“Dear Kim, I’m loving Fabulous Color Analysis. I’ve watched it three times in the last week! But I do have a question. What about skin color and complexion? Why isn’t that taken under consideration when assessing the colors? From the course I was telling you about, almost 25 years ago, we were taught to analyze cool and warm from skin color on the wrist or forearm. You don’t seem to mention it, or am I missing something fundamental?” Prunnhilde, USA
Skin tone is completely arbitrary
For this very reason, skin tone is not included in my approach to colour analysis at all.
Image consultants, make-up artists, manufacturers of foundation, blusher, etc. will all disagree until the cows come home about the actual shade of porcelain, ivory, beige, etc.
Does a porcelain skin mean Cool tones? To me, it does. But not to my good friend and image consultant, Svetburga, who is convinced it means Warm.
Try and buy a skin foundation product called Porcelain. You will find that all the top make-up houses have a completely different perspective on what constitutes Porcelain – half of them suit Warm skins, and half only work for Cool skins.
Skin tone is completely arbitrary. I rest my case!
Testing for Cool and Warm using the skin colour on the wrist
In over 40 years, I have only ever met one colour consultant who could do that successfully.
In fact, I have never yet come across a single method of identifying skin tone (Warm or Cool) that works 100% of the time for every single client.
So I leave it out and concentrate on what actually works.
But if YOU have a foolproof method of working out whether someone has Cool or Warm skin tones, then you should absolutely include that in your consultations.
Personally, I simply imagine my client in gold jewellery or silver jewellery.
To help the client see what I see, I will then show her, and confirm for myself, using gold and silver drapes, or gold and silver jewellery.
Once I know which one makes her look good (by that, I mean it doesn’t make me squirm), then I know she’s either Warm or Cool.
I don’t spend any longer than that on skin tone.
You don’t need skin tone anyway!
No two consultants will ever agree over skin tone, so you will notice that my approach is to encourage you to look at hair and eyes only.
Working through the tables on pages 13 and 14 in your Colour Analysis Training Manual will always lead you to the right answer, without skin tone ever being mentioned.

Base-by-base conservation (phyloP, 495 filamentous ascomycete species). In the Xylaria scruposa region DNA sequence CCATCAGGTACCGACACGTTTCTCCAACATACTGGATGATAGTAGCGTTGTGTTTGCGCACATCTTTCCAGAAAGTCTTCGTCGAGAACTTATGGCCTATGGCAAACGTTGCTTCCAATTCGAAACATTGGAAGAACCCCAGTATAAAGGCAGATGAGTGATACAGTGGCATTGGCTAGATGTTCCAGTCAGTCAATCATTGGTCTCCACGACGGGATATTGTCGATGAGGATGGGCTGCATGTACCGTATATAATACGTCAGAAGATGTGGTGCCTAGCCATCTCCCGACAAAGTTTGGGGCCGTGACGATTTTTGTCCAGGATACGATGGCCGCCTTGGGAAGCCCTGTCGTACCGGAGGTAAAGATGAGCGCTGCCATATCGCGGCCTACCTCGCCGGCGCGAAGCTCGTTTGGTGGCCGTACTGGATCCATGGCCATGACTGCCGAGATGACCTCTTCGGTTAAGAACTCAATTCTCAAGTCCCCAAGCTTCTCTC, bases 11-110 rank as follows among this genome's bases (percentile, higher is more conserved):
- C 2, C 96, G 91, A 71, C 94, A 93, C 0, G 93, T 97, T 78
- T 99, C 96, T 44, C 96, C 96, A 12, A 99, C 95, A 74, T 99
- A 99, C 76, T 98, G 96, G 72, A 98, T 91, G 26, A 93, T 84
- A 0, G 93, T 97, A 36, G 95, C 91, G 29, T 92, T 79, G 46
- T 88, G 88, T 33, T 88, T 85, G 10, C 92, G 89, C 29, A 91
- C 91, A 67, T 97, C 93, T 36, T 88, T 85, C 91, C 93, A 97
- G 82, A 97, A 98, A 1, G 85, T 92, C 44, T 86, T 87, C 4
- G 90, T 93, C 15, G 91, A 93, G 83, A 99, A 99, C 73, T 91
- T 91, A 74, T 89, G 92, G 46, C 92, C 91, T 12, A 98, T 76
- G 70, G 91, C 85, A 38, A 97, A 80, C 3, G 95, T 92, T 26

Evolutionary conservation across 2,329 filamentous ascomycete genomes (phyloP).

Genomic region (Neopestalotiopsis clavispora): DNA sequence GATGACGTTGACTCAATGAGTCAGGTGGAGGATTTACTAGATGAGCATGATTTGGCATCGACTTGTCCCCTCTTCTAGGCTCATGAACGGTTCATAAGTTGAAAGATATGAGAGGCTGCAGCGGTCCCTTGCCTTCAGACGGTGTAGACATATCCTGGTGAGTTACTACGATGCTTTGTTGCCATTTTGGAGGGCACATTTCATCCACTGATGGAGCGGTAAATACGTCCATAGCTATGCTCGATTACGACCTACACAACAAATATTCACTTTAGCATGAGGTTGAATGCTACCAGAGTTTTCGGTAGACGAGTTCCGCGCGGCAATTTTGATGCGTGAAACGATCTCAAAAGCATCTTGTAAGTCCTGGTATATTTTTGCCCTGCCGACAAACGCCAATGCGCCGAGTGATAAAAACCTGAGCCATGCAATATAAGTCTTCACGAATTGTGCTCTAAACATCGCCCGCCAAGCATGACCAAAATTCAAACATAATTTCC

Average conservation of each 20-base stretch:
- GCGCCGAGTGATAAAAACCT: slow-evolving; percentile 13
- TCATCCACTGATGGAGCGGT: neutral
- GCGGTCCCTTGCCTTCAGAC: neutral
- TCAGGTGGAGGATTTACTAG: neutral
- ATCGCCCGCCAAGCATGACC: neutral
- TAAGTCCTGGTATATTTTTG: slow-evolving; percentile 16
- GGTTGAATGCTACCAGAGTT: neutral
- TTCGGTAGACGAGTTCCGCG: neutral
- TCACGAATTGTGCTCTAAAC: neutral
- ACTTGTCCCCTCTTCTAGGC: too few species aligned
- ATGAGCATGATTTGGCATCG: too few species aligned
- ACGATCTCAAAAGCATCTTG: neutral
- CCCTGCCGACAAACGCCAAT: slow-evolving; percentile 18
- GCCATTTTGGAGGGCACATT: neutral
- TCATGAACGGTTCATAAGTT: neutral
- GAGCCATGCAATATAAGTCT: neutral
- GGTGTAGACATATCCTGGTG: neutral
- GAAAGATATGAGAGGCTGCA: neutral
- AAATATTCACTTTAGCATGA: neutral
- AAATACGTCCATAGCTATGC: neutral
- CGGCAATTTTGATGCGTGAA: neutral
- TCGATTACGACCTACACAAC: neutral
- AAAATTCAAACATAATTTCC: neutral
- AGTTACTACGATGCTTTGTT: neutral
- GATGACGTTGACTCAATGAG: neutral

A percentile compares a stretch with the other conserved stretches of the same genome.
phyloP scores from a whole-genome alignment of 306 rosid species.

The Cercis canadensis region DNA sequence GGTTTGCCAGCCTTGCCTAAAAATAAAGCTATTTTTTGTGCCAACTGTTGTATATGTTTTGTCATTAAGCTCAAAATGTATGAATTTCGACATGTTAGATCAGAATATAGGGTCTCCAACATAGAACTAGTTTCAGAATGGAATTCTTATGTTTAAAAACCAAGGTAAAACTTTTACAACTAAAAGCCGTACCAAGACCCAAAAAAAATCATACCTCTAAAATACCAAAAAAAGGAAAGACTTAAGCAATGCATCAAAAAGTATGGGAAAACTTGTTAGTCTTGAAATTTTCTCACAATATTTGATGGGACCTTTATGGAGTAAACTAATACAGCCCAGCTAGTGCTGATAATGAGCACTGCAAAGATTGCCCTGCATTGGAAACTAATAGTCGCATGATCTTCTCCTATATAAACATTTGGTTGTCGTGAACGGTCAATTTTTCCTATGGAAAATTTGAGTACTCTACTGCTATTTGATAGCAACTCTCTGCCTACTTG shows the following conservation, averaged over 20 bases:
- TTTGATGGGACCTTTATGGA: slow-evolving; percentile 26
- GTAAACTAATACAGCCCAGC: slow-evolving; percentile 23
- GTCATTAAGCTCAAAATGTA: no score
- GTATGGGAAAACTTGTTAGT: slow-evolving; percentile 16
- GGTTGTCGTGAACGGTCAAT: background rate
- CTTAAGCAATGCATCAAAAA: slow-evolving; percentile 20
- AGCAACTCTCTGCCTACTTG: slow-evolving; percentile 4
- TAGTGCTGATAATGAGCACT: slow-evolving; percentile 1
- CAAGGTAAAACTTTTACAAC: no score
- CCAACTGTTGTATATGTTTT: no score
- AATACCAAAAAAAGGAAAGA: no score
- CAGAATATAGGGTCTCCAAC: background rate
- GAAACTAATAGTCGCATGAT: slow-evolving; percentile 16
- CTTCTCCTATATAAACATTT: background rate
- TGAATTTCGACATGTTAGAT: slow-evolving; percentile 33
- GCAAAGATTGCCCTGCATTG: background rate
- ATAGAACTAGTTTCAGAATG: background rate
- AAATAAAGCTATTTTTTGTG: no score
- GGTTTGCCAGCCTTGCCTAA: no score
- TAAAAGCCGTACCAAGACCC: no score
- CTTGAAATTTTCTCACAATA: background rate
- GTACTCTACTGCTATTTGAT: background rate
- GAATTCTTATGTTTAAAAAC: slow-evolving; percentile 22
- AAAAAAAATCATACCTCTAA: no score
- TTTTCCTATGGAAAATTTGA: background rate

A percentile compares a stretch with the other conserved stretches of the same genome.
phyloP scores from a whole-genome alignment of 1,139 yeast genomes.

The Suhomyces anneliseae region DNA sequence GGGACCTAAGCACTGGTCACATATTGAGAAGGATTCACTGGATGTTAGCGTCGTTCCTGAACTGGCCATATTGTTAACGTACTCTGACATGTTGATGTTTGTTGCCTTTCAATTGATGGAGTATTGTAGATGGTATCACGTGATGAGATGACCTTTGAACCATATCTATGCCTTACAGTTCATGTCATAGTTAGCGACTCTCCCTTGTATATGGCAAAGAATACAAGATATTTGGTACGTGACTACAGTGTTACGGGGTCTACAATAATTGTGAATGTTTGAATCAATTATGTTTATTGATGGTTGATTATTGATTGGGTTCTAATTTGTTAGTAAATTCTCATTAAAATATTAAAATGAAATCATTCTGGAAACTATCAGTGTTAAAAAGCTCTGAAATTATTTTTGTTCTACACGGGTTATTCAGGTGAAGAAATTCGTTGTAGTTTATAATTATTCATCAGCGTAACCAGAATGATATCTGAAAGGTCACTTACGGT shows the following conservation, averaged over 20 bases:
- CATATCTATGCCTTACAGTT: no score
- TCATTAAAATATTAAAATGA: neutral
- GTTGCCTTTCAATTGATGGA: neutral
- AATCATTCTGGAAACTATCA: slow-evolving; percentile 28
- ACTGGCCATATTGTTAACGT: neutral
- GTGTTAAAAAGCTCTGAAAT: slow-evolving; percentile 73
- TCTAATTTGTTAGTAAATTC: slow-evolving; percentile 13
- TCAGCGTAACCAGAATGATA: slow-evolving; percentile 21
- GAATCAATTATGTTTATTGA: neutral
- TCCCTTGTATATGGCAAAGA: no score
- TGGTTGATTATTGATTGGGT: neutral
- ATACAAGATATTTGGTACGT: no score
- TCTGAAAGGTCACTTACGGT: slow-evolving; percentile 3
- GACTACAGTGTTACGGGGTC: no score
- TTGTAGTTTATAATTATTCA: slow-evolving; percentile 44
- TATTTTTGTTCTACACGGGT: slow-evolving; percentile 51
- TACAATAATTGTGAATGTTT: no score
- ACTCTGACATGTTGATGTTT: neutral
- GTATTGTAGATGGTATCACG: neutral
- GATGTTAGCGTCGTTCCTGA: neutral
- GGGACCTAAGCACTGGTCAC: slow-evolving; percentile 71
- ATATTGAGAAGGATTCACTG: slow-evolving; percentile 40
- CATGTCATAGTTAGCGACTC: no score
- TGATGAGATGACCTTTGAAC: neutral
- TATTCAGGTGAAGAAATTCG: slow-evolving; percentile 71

In the past, I wasted far too much time working through my ‘system’ when I should have been spending time talking to my client, finding out what she wants, making her feel fabulous and confident.
The only people who are ever interested in our system, our process, and how we come up with our diagnosis, are other image consultants.
And the irony is that, at the end of the day, if I discover (by hook or by crook) that my client has Warm colouring and she then tells me that she wants to wear Cool-toned clothes, jewellery, etc. then I need to stop blethering on about the flippin’ process, her Warm colouring, etc., get out the way, and give her what SHE wants.
All of this, together with hundreds of years of trying to include skin tone as a parameter in the analysis of my client’s colouring and failing miserably, is why my approach leaves skin tone out completely.
Skin tone will always be controversial
- Controversial means ‘open for someone else to rubbish your diagnosis’
Focusing on skin tone, or any other parameter of your ‘system’, just takes time away from your real purpose – to make your client look and FEEL wonderful.
Over time, you may discover that skin tone plays a more active role in your diagnoses, but this will only come with lots of experience.
Leave it out for now, until you have mastered the fundamentals of using hair and eye colours. You’ll discover that page 13 works every time!
Over time, you may discover, like me, that you never want to re-introduce it…
But I do not run a franchise. This is your business! So you can choose!
By the way, Prunnhilde, it’s time to stop watching the videos and get some living, breathing volunteers in to practise on instead! You’ll learn so much more!
Stuff the system. Put the client first!
Marie commented: I love that you don’t mess with skin tone. I had a very bossy red tell a group of ladies about their skin tone based on vein color on their forearms.
I smiled and said, “Thanks for sharing, as an industry we’ve moved on from that approach, because it doesn’t work for everyone.”
Before Kim, I would have been frustrated by the interruption. I’m sure it would have sidelined me for the event.
Kim replied: Marie, what a kind reply you gave. I’d have been far less respectful – being a bossy Red myself!
The older I get, the more I detest being told what to do by anybody, especially when it comes to colour.
There are no chuffin’ rules!